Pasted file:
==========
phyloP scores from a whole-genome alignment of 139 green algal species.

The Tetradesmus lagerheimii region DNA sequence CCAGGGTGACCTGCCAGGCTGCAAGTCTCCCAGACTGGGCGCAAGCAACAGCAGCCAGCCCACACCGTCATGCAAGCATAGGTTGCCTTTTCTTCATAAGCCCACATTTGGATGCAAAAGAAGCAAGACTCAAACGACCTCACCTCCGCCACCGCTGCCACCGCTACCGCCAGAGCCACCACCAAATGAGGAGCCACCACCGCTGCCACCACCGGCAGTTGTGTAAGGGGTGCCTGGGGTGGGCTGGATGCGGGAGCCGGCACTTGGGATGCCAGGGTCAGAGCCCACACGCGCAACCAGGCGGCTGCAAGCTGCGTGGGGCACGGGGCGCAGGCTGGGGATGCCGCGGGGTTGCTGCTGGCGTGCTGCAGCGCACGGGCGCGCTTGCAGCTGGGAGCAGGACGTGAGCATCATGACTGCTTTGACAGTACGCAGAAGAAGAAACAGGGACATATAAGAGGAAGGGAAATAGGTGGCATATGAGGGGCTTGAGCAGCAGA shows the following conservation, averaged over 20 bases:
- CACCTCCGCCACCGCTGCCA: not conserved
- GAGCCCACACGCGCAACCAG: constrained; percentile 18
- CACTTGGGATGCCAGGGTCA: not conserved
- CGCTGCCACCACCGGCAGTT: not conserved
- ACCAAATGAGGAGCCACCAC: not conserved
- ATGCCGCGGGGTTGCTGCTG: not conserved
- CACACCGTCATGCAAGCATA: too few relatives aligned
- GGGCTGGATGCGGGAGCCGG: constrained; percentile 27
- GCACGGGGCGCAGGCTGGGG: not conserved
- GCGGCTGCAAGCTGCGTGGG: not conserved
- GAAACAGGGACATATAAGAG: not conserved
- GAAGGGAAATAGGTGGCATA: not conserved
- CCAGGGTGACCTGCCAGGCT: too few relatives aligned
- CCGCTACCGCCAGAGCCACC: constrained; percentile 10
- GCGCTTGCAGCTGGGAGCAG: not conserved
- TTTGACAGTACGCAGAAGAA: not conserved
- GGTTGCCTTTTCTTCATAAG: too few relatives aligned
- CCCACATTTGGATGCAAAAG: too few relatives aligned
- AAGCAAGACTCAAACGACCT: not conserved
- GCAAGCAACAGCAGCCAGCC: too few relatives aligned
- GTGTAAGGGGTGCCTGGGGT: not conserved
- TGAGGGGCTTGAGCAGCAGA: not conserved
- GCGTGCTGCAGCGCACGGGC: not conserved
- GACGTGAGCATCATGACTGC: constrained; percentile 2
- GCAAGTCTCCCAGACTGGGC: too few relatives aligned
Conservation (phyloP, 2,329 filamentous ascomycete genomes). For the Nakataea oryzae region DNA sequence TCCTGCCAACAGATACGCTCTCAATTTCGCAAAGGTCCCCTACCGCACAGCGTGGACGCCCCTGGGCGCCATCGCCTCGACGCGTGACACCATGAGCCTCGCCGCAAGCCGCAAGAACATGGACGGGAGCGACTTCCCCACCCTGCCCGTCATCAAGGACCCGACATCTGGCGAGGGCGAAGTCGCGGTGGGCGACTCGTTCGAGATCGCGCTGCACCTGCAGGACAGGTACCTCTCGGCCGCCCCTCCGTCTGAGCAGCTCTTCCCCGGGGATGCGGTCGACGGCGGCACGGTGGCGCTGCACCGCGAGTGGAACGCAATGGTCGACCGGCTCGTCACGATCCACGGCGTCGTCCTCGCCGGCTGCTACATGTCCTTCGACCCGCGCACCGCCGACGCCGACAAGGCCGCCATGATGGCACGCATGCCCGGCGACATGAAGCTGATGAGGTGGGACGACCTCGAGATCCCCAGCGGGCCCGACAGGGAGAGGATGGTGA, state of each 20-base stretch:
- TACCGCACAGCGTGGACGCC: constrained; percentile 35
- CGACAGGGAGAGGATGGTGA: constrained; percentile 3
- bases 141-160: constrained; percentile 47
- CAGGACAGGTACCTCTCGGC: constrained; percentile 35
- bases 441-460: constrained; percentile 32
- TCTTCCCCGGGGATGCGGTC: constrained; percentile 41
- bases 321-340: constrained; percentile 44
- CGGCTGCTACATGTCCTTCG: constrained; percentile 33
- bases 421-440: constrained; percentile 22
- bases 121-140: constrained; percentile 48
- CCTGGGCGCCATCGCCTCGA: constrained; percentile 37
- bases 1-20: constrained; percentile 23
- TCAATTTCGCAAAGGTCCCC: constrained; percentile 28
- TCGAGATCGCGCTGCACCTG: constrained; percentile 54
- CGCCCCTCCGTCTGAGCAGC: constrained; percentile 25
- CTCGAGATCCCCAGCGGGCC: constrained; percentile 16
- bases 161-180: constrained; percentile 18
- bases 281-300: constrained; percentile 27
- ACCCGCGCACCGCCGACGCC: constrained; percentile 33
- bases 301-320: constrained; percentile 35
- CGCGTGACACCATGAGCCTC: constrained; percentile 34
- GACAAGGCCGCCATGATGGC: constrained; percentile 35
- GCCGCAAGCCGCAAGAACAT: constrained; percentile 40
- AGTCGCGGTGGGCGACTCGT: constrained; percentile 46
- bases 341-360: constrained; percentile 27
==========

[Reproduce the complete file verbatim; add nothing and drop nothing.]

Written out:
phyloP scores from a whole-genome alignment of 139 green algal species.

The Tetradesmus lagerheimii region DNA sequence CCAGGGTGACCTGCCAGGCTGCAAGTCTCCCAGACTGGGCGCAAGCAACAGCAGCCAGCCCACACCGTCATGCAAGCATAGGTTGCCTTTTCTTCATAAGCCCACATTTGGATGCAAAAGAAGCAAGACTCAAACGACCTCACCTCCGCCACCGCTGCCACCGCTACCGCCAGAGCCACCACCAAATGAGGAGCCACCACCGCTGCCACCACCGGCAGTTGTGTAAGGGGTGCCTGGGGTGGGCTGGATGCGGGAGCCGGCACTTGGGATGCCAGGGTCAGAGCCCACACGCGCAACCAGGCGGCTGCAAGCTGCGTGGGGCACGGGGCGCAGGCTGGGGATGCCGCGGGGTTGCTGCTGGCGTGCTGCAGCGCACGGGCGCGCTTGCAGCTGGGAGCAGGACGTGAGCATCATGACTGCTTTGACAGTACGCAGAAGAAGAAACAGGGACATATAAGAGGAAGGGAAATAGGTGGCATATGAGGGGCTTGAGCAGCAGA shows the following conservation, averaged over 20 bases:
- CACCTCCGCCACCGCTGCCA: not conserved
- GAGCCCACACGCGCAACCAG: constrained; percentile 18
- CACTTGGGATGCCAGGGTCA: not conserved
- CGCTGCCACCACCGGCAGTT: not conserved
- ACCAAATGAGGAGCCACCAC: not conserved
- ATGCCGCGGGGTTGCTGCTG: not conserved
- CACACCGTCATGCAAGCATA: too few relatives aligned
- GGGCTGGATGCGGGAGCCGG: constrained; percentile 27
- GCACGGGGCGCAGGCTGGGG: not conserved
- GCGGCTGCAAGCTGCGTGGG: not conserved
- GAAACAGGGACATATAAGAG: not conserved
- GAAGGGAAATAGGTGGCATA: not conserved
- CCAGGGTGACCTGCCAGGCT: too few relatives aligned
- CCGCTACCGCCAGAGCCACC: constrained; percentile 10
- GCGCTTGCAGCTGGGAGCAG: not conserved
- TTTGACAGTACGCAGAAGAA: not conserved
- GGTTGCCTTTTCTTCATAAG: too few relatives aligned
- CCCACATTTGGATGCAAAAG: too few relatives aligned
- AAGCAAGACTCAAACGACCT: not conserved
- GCAAGCAACAGCAGCCAGCC: too few relatives aligned
- GTGTAAGGGGTGCCTGGGGT: not conserved
- TGAGGGGCTTGAGCAGCAGA: not conserved
- GCGTGCTGCAGCGCACGGGC: not conserved
- GACGTGAGCATCATGACTGC: constrained; percentile 2
- GCAAGTCTCCCAGACTGGGC: too few relatives aligned
Conservation (phyloP, 2,329 filamentous ascomycete genomes). For the Nakataea oryzae region DNA sequence TCCTGCCAACAGATACGCTCTCAATTTCGCAAAGGTCCCCTACCGCACAGCGTGGACGCCCCTGGGCGCCATCGCCTCGACGCGTGACACCATGAGCCTCGCCGCAAGCCGCAAGAACATGGACGGGAGCGACTTCCCCACCCTGCCCGTCATCAAGGACCCGACATCTGGCGAGGGCGAAGTCGCGGTGGGCGACTCGTTCGAGATCGCGCTGCACCTGCAGGACAGGTACCTCTCGGCCGCCCCTCCGTCTGAGCAGCTCTTCCCCGGGGATGCGGTCGACGGCGGCACGGTGGCGCTGCACCGCGAGTGGAACGCAATGGTCGACCGGCTCGTCACGATCCACGGCGTCGTCCTCGCCGGCTGCTACATGTCCTTCGACCCGCGCACCGCCGACGCCGACAAGGCCGCCATGATGGCACGCATGCCCGGCGACATGAAGCTGATGAGGTGGGACGACCTCGAGATCCCCAGCGGGCCCGACAGGGAGAGGATGGTGA, state of each 20-base stretch:
- TACCGCACAGCGTGGACGCC: constrained; percentile 35
- CGACAGGGAGAGGATGGTGA: constrained; percentile 3
- bases 141-160: constrained; percentile 47
- CAGGACAGGTACCTCTCGGC: constrained; percentile 35
- bases 441-460: constrained; percentile 32
- TCTTCCCCGGGGATGCGGTC: constrained; percentile 41
- bases 321-340: constrained; percentile 44
- CGGCTGCTACATGTCCTTCG: constrained; percentile 33
- bases 421-440: constrained; percentile 22
- bases 121-140: constrained; percentile 48
- CCTGGGCGCCATCGCCTCGA: constrained; percentile 37
- bases 1-20: constrained; percentile 23
- TCAATTTCGCAAAGGTCCCC: constrained; percentile 28
- TCGAGATCGCGCTGCACCTG: constrained; percentile 54
- CGCCCCTCCGTCTGAGCAGC: constrained; percentile 25
- CTCGAGATCCCCAGCGGGCC: constrained; percentile 16
- bases 161-180: constrained; percentile 18
- bases 281-300: constrained; percentile 27
- ACCCGCGCACCGCCGACGCC: constrained; percentile 33
- bases 301-320: constrained; percentile 35
- CGCGTGACACCATGAGCCTC: constrained; percentile 34
- GACAAGGCCGCCATGATGGC: constrained; percentile 35
- GCCGCAAGCCGCAAGAACAT: constrained; percentile 40
- AGTCGCGGTGGGCGACTCGT: constrained; percentile 46
- bases 341-360: constrained; percentile 27